I follow the sounds of a harmonica and banjo as I walk through the doors of Glacier Park Lodge, a 101-year-old lodge at the edge of Montana’s Glacier National Park. Greeted by a Rocky Mountain goat in front of me and three-story tall Douglas-fir columns towering above me, a fire crackles in the far corner as a male/female duo strums and sings “Wagon Wheel,” which only seems appropriate for this trip to Montana, since the song is about a hitchhiking journey through Middle America. A small group, both young and old, gathers around the couple, listening intently, while behind me, sitting around coffee tables are couples, families and kids engaging in a variety of activities, including games of Scrabble and Checkers, reading books and handwriting letters. The nostalgia and simplicity of the moment stops me dead in my tracks, where time seems to stand still, as a destination’s arts, culture and landscape intersects in a way that few destinations do.

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It’s really hard to put Montana’s Glacier National Park into words. I spent most of my week there with a pen and notebook in hand a couple weeks ago, but found it hard to put into words how stupid-beautiful it was. And to think that years ago, it had many more times the number of glaciers that it has today. Growing up in a farm in rural North Carolina and living in the West Coast’s largest metropolitan areas the last few years, it’s hard to believe something like this exists in the U.S.. But I think the beauty of Glacier National Park can be summed up in the words of a friend when scrolling through some of my photos recently, when they said, “Are those the Alps?”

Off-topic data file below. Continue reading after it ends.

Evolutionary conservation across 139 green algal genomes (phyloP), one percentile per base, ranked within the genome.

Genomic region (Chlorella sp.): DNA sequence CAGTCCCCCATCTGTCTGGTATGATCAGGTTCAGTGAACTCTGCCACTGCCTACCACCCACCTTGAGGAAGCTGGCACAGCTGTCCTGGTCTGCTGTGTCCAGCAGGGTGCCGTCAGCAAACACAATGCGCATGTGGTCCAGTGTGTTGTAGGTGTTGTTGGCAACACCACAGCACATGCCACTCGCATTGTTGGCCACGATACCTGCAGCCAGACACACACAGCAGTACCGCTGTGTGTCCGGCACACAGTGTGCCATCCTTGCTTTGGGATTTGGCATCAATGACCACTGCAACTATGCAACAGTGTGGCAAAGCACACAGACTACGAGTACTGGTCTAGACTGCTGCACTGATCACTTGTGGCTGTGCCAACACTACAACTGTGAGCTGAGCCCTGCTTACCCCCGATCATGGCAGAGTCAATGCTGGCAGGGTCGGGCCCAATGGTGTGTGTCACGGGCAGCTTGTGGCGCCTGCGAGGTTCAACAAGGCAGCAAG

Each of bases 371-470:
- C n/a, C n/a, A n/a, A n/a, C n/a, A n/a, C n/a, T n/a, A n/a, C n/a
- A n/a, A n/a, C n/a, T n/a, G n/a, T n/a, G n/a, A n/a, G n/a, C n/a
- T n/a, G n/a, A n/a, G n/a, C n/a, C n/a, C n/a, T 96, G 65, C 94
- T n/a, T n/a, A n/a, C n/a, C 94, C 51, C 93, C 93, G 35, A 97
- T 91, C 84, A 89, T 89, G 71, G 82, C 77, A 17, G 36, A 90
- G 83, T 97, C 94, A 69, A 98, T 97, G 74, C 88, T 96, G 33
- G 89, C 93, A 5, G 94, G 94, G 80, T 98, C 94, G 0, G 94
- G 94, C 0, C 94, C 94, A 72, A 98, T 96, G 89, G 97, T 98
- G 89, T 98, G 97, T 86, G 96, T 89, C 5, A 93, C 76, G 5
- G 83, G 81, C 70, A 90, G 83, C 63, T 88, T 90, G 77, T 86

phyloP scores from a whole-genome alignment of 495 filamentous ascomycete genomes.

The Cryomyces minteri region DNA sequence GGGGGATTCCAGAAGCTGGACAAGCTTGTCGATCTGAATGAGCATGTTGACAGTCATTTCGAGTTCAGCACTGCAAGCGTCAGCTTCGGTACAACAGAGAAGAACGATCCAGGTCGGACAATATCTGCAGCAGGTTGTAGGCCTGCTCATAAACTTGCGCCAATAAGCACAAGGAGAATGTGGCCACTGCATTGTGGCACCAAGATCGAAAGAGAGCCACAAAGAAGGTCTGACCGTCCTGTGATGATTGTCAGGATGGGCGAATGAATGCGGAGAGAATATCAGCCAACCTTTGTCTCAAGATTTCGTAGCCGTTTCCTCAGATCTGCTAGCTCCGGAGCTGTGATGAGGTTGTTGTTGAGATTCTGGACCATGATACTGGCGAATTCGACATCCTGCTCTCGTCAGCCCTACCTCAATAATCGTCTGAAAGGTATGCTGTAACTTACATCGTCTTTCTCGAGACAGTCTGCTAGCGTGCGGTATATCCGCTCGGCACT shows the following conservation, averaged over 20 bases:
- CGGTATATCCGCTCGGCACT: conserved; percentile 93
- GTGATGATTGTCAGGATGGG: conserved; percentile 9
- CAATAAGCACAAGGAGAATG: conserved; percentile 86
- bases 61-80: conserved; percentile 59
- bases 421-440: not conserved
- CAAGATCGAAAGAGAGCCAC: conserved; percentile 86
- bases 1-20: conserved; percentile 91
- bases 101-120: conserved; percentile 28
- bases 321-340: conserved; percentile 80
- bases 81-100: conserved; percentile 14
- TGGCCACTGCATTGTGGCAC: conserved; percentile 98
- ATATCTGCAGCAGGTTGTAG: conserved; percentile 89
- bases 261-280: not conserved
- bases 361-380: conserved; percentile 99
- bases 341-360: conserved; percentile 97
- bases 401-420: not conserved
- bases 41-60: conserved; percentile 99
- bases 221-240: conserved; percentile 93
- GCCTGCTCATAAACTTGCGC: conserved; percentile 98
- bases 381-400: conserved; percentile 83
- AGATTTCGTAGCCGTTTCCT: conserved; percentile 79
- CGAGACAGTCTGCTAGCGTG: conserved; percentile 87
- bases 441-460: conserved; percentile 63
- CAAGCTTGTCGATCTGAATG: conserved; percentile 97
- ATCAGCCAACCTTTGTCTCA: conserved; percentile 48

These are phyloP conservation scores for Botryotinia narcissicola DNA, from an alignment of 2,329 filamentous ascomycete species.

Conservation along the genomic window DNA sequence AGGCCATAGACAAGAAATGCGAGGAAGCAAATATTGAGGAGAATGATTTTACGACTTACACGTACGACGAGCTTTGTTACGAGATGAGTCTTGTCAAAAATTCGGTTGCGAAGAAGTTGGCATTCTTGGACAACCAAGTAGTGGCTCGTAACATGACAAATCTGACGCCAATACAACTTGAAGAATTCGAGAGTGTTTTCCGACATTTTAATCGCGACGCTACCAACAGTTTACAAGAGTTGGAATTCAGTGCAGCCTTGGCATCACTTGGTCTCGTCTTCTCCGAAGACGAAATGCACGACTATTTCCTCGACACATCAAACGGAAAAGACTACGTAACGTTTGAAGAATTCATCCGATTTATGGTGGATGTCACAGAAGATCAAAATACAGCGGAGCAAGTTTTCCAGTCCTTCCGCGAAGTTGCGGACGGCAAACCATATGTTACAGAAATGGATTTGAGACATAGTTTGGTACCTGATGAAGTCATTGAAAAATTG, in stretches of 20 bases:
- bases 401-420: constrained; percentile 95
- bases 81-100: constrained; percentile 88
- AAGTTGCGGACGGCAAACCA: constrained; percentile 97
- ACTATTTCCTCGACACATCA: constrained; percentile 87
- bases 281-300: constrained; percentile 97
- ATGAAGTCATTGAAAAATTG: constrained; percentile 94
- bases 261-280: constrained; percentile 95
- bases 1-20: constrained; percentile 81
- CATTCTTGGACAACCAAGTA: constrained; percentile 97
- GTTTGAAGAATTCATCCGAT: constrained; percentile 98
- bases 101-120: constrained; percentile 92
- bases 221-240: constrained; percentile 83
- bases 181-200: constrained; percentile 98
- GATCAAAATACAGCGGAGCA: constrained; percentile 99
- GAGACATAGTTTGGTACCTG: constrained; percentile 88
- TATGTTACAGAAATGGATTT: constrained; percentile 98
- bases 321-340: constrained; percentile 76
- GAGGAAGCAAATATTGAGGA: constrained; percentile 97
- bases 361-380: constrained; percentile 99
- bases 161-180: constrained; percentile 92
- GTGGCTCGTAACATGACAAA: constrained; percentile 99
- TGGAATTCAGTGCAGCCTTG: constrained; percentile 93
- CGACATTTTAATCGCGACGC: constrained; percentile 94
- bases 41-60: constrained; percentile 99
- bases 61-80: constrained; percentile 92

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I raise my hand at the bartender, “Una mas por favor,” I say with confidence, as if it hasn’t been a while since I’ve practiced Spanish (talking Spanish at my local taqueria in L.A. probably doesn’t count). He effortlessly pops the top off a Modelo beer and sets it in front of me. All around me I’m satisfied by the sound of only Spanish, though I’m only recognizing about one out of every ten words. But this isn’t my destination. No, this is Mexico City Airport, where I’m laying over on the way to Costa Rica. The last time I was here? Three years ago when I was returning from a trip I took to Costa Rica that ended up lasting several months. Or, was it the trip that took me?

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